My mum once told me she used to like Rod Stewart’s music until she found out what a dodgy character he was. I have the opposite problem – I’ve just found out what a dodgy character Wolfgang Koeppen was and am put off reading any more of his books.
David, a Reader of My Blog, had suggested that in order to live up to my name, I really ought to read Koeppen. That’s actually easier said than done, in German at least (Michael Hofmann has translated four of his novels into English though). I wanted to leave the choice of book to coincidence, and kept looking out and asking for him in small bookshops. The response was always, "No, sorry – such a shame, but there’s not much demand these days." So when I came across a novel entitled Jakob Littners Aufzeichnungen aus einem Erdloch by Wolfgang Koeppen, I snapped it up, knowing absolutely nothing about it.
Really, it wasn’t a good start. In fact, it could hardly have been a worse start. My edition consists of 126 small pages narrated in a journal-like format in the first person, plus a brief foreword by Koeppen and an afterword by Alfred Estermann. It is the story of Jakob Littner, a German Jew, and how he survived the Holocaust in the small town of Zbaracz, now in the Ukraine. Reading it was a hard slog. It gave me nightmares. It occupied my waking mind wondering whether and how to write about it here. I found it difficult to judge such a horrifying testimony, especially the part that takes place in the eponymous hole in the ground, as a novel.
Usually, memoirs like these are written in a sober, near-objective tone. German-speaking culture has reached a consensus that this is how these things are done, avoiding any excess emotion and presenting the bare facts, which are shocking enough as it is. But in this case, the book claims to be a novel. In his very literary foreword dated 1991, Koeppen provides his explanation of how the book came about. A “man from a German hell” came to a publisher. He was “once a respected citizen of his city … then a Jew who was … tortured in ghettos and extermination camps…” According to Koeppen, the man told the publisher a few places and dates and wanted an author to write his story – and that author was Koeppen. “I … wrote the story of a German Jew’s suffering. Then it became my story.”
As it turns out, though, that wasn’t quite the case. The very revealing afterword tells the story of the book. First published under Jakob Littner’s name in 1948, it sold only a couple of hundred copies. But then Wolfgang Koeppen got famous, and it was rediscovered and republished under his name in 1992. Contrary to Koeppen’s version, Littner had actually written an entire manuscript, which Koeppen had edited liberally, polishing the style. Ten years after the second publication, this original version was published in English translation under the title Journey Through the Night. A new edition of the Aufzeichnungen was published the same year, with the addition of the afterword. Koppen, meanwhile, never had to face the music, as he died in 1996.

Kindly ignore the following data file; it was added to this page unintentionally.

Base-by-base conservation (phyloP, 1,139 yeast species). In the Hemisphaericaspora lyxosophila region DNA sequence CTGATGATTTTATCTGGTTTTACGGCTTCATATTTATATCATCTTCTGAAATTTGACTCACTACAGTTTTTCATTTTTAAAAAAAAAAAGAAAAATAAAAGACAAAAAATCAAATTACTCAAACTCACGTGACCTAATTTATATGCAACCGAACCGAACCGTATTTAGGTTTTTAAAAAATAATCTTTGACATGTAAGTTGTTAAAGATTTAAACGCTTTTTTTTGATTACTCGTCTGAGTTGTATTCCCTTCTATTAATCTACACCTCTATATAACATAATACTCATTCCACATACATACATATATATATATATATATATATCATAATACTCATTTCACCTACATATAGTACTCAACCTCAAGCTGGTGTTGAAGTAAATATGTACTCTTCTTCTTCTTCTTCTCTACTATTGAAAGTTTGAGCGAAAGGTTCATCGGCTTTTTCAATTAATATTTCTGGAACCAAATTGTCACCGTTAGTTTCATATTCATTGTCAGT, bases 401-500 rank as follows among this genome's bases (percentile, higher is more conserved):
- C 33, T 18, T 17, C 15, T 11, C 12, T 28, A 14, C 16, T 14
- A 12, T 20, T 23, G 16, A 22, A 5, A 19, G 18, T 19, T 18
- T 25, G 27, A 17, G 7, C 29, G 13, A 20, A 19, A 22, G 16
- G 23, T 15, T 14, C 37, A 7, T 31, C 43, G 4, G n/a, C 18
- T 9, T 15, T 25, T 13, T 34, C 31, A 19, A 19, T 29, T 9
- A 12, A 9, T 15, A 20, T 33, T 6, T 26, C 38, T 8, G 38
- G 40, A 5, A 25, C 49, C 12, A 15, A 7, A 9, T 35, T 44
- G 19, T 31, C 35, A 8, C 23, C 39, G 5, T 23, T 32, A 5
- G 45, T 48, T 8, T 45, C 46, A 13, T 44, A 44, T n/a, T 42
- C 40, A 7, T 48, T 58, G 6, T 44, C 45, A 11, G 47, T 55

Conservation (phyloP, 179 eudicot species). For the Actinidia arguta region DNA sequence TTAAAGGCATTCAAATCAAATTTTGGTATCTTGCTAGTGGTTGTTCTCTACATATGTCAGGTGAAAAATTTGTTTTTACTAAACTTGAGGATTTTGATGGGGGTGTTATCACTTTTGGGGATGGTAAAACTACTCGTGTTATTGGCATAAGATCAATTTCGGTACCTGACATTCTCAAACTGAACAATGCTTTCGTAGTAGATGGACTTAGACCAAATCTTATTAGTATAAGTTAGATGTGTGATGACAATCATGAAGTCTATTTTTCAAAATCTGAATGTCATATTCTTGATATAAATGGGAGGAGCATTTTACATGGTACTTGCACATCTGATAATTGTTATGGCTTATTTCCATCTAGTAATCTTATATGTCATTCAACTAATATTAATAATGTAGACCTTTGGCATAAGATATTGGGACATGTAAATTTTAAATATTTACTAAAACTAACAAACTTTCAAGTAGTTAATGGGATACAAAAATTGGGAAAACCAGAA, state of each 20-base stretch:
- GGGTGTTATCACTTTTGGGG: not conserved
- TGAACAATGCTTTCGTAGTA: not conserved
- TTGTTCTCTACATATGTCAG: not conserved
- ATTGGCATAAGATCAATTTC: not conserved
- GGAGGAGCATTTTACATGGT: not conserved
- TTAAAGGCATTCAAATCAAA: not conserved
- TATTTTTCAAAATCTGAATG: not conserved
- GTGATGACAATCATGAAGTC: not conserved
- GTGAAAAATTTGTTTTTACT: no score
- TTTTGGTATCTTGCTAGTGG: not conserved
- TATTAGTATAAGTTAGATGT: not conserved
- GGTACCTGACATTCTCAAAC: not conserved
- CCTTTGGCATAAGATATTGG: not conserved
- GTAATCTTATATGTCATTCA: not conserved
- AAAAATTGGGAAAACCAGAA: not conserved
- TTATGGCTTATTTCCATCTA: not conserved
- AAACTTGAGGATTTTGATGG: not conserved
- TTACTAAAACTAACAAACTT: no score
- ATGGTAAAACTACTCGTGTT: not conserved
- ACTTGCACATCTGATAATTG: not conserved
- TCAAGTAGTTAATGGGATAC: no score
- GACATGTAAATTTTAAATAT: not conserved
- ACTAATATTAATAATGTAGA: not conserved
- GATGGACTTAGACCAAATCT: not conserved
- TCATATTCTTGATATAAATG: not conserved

I found two excellent essays on the whole subject online, one by Arnold Heidsieck (pdfs in German and a shorter English version) and one comparing the two texts (in German) by Marcel Atze. It seems that Koeppen did make wide-ranging changes, adding and taking away certain elements but also leaving some of the text unaltered. Probably the most significant addition is the closing passage, in which the narrator (or Koeppen?) suggests that only God can judge the perpetrators, “and may he show clemency in his judgements where all human mercy would be out of place.”
Can you imagine why the whole experience has put me off? Koeppen repeatedly alluded to Littner as a “stamp dealer” (he was in fact a very successful wholesale philatelist), revealing yet more arrogance in his condemnation of his writing style. So the first time around, the young author was strapped for cash and pretty much butchered the guy’s manuscript, at which Littner was not amused – but it was published under his name anyway. And then, an ageing writer with a reputation to protect, Koeppen passed it off as all his own work – claiming he had been paid in food parcels and imagined up a novel out of three pages of notes. He obviously never bothered to reread the thing, though, or he wouldn’t have written that Littner had been in extermination camps – as he wasn’t. Koeppen even claimed to have spent time hiding out in a cellar himself towards the end of the war – a gross misrepresentation to say the very least.
So, like Atze, I’m not all that bothered about whether the Aufzeichnungen are a new piece of literature or “bordering on plagiarism” (nice euphemism there, don’t you think?). However I choose to see the book, its history gives me the impression of a thoroughly dislikeable, arrogant and dishonest author. And while that’s nothing unusual in itself (insert all manner of examples here), in this case I think bolstering one’s personal legend on the back of a Holocaust survivor does cross a certain moral line.
That’s not to say nobody else should read Koeppen… there are plenty of people who still enjoy Rod Stewart’s tunes, despite my mum’s antipathy for the tartan-clad father of seven and model railway enthusiast. But I for one have inherited that inability to uncouple artists’ lives and morals from their work. I doubt I’ll be troubling booksellers for Wolfgang Koeppen in future, despite many glowing recommendations.